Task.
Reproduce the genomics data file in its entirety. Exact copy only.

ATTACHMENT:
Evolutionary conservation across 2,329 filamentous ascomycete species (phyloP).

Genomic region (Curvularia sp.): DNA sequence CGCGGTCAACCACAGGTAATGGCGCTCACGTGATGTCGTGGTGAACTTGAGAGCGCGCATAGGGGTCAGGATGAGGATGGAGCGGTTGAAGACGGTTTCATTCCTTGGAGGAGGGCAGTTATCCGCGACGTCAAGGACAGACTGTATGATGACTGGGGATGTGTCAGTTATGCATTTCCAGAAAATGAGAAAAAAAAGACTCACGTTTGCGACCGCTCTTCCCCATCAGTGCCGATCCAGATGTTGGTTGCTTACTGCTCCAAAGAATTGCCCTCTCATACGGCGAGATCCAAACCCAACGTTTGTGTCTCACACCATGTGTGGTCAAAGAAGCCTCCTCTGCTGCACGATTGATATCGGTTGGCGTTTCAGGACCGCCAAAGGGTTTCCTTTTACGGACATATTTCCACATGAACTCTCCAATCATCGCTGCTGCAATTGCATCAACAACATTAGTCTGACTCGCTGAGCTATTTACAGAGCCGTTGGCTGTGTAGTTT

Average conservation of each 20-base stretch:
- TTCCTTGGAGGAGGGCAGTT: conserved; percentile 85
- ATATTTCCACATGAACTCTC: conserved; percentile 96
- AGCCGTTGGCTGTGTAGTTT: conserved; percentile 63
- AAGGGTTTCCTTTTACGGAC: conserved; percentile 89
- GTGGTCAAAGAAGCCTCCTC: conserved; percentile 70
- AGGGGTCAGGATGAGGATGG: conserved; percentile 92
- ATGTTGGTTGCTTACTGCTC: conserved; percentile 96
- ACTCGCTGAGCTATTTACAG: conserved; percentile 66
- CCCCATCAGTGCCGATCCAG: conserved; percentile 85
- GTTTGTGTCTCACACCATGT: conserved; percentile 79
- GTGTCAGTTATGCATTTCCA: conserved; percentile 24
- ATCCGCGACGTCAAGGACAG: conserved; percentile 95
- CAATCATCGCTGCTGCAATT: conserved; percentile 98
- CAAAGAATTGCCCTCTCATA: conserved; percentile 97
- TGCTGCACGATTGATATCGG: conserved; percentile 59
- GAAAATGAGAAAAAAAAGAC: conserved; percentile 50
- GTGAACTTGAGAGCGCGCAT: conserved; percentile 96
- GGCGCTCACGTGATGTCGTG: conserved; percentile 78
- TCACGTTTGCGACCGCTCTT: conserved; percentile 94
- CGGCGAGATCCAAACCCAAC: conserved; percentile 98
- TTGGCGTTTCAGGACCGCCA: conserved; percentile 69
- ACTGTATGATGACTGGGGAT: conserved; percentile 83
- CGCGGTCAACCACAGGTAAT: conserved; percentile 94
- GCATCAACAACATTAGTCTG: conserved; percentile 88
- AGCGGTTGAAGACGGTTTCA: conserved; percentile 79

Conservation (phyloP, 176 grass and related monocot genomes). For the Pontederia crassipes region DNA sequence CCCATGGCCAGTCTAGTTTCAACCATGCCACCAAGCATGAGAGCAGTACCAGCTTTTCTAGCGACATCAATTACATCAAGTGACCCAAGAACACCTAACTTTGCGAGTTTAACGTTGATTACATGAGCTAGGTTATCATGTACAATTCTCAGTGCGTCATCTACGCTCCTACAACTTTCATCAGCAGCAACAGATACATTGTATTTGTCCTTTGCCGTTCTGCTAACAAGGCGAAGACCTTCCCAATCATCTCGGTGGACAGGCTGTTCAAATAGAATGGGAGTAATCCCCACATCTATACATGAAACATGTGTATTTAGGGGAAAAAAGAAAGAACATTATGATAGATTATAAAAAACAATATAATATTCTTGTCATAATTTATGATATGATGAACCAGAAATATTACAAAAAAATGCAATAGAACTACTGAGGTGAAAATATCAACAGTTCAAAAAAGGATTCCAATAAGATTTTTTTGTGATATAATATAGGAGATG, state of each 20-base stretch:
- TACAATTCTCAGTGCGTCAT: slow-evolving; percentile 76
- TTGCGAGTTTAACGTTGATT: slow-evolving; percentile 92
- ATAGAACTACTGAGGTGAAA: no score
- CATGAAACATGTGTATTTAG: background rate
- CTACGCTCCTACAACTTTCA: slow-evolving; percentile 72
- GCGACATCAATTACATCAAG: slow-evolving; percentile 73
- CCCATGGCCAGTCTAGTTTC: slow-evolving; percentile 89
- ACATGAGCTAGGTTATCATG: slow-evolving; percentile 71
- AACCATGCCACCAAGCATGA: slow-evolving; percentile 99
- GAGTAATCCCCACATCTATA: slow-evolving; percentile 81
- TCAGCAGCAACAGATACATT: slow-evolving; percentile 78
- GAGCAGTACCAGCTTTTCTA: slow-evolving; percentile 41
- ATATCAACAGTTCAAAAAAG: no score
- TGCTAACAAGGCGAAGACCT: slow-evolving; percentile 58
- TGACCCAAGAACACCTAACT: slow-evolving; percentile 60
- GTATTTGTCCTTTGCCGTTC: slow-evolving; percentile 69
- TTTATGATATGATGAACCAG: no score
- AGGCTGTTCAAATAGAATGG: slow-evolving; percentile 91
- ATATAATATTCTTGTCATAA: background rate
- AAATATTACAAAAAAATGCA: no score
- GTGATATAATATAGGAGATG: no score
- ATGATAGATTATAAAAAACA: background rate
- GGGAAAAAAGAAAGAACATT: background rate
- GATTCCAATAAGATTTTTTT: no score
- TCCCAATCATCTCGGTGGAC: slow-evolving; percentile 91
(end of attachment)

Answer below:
Evolutionary conservation across 2,329 filamentous ascomycete species (phyloP).

Genomic region (Curvularia sp.): DNA sequence CGCGGTCAACCACAGGTAATGGCGCTCACGTGATGTCGTGGTGAACTTGAGAGCGCGCATAGGGGTCAGGATGAGGATGGAGCGGTTGAAGACGGTTTCATTCCTTGGAGGAGGGCAGTTATCCGCGACGTCAAGGACAGACTGTATGATGACTGGGGATGTGTCAGTTATGCATTTCCAGAAAATGAGAAAAAAAAGACTCACGTTTGCGACCGCTCTTCCCCATCAGTGCCGATCCAGATGTTGGTTGCTTACTGCTCCAAAGAATTGCCCTCTCATACGGCGAGATCCAAACCCAACGTTTGTGTCTCACACCATGTGTGGTCAAAGAAGCCTCCTCTGCTGCACGATTGATATCGGTTGGCGTTTCAGGACCGCCAAAGGGTTTCCTTTTACGGACATATTTCCACATGAACTCTCCAATCATCGCTGCTGCAATTGCATCAACAACATTAGTCTGACTCGCTGAGCTATTTACAGAGCCGTTGGCTGTGTAGTTT

Average conservation of each 20-base stretch:
- TTCCTTGGAGGAGGGCAGTT: conserved; percentile 85
- ATATTTCCACATGAACTCTC: conserved; percentile 96
- AGCCGTTGGCTGTGTAGTTT: conserved; percentile 63
- AAGGGTTTCCTTTTACGGAC: conserved; percentile 89
- GTGGTCAAAGAAGCCTCCTC: conserved; percentile 70
- AGGGGTCAGGATGAGGATGG: conserved; percentile 92
- ATGTTGGTTGCTTACTGCTC: conserved; percentile 96
- ACTCGCTGAGCTATTTACAG: conserved; percentile 66
- CCCCATCAGTGCCGATCCAG: conserved; percentile 85
- GTTTGTGTCTCACACCATGT: conserved; percentile 79
- GTGTCAGTTATGCATTTCCA: conserved; percentile 24
- ATCCGCGACGTCAAGGACAG: conserved; percentile 95
- CAATCATCGCTGCTGCAATT: conserved; percentile 98
- CAAAGAATTGCCCTCTCATA: conserved; percentile 97
- TGCTGCACGATTGATATCGG: conserved; percentile 59
- GAAAATGAGAAAAAAAAGAC: conserved; percentile 50
- GTGAACTTGAGAGCGCGCAT: conserved; percentile 96
- GGCGCTCACGTGATGTCGTG: conserved; percentile 78
- TCACGTTTGCGACCGCTCTT: conserved; percentile 94
- CGGCGAGATCCAAACCCAAC: conserved; percentile 98
- TTGGCGTTTCAGGACCGCCA: conserved; percentile 69
- ACTGTATGATGACTGGGGAT: conserved; percentile 83
- CGCGGTCAACCACAGGTAAT: conserved; percentile 94
- GCATCAACAACATTAGTCTG: conserved; percentile 88
- AGCGGTTGAAGACGGTTTCA: conserved; percentile 79

Conservation (phyloP, 176 grass and related monocot genomes). For the Pontederia crassipes region DNA sequence CCCATGGCCAGTCTAGTTTCAACCATGCCACCAAGCATGAGAGCAGTACCAGCTTTTCTAGCGACATCAATTACATCAAGTGACCCAAGAACACCTAACTTTGCGAGTTTAACGTTGATTACATGAGCTAGGTTATCATGTACAATTCTCAGTGCGTCATCTACGCTCCTACAACTTTCATCAGCAGCAACAGATACATTGTATTTGTCCTTTGCCGTTCTGCTAACAAGGCGAAGACCTTCCCAATCATCTCGGTGGACAGGCTGTTCAAATAGAATGGGAGTAATCCCCACATCTATACATGAAACATGTGTATTTAGGGGAAAAAAGAAAGAACATTATGATAGATTATAAAAAACAATATAATATTCTTGTCATAATTTATGATATGATGAACCAGAAATATTACAAAAAAATGCAATAGAACTACTGAGGTGAAAATATCAACAGTTCAAAAAAGGATTCCAATAAGATTTTTTTGTGATATAATATAGGAGATG, state of each 20-base stretch:
- TACAATTCTCAGTGCGTCAT: slow-evolving; percentile 76
- TTGCGAGTTTAACGTTGATT: slow-evolving; percentile 92
- ATAGAACTACTGAGGTGAAA: no score
- CATGAAACATGTGTATTTAG: background rate
- CTACGCTCCTACAACTTTCA: slow-evolving; percentile 72
- GCGACATCAATTACATCAAG: slow-evolving; percentile 73
- CCCATGGCCAGTCTAGTTTC: slow-evolving; percentile 89
- ACATGAGCTAGGTTATCATG: slow-evolving; percentile 71
- AACCATGCCACCAAGCATGA: slow-evolving; percentile 99
- GAGTAATCCCCACATCTATA: slow-evolving; percentile 81
- TCAGCAGCAACAGATACATT: slow-evolving; percentile 78
- GAGCAGTACCAGCTTTTCTA: slow-evolving; percentile 41
- ATATCAACAGTTCAAAAAAG: no score
- TGCTAACAAGGCGAAGACCT: slow-evolving; percentile 58
- TGACCCAAGAACACCTAACT: slow-evolving; percentile 60
- GTATTTGTCCTTTGCCGTTC: slow-evolving; percentile 69
- TTTATGATATGATGAACCAG: no score
- AGGCTGTTCAAATAGAATGG: slow-evolving; percentile 91
- ATATAATATTCTTGTCATAA: background rate
- AAATATTACAAAAAAATGCA: no score
- GTGATATAATATAGGAGATG: no score
- ATGATAGATTATAAAAAACA: background rate
- GGGAAAAAAGAAAGAACATT: background rate
- GATTCCAATAAGATTTTTTT: no score
- TCCCAATCATCTCGGTGGAC: slow-evolving; percentile 91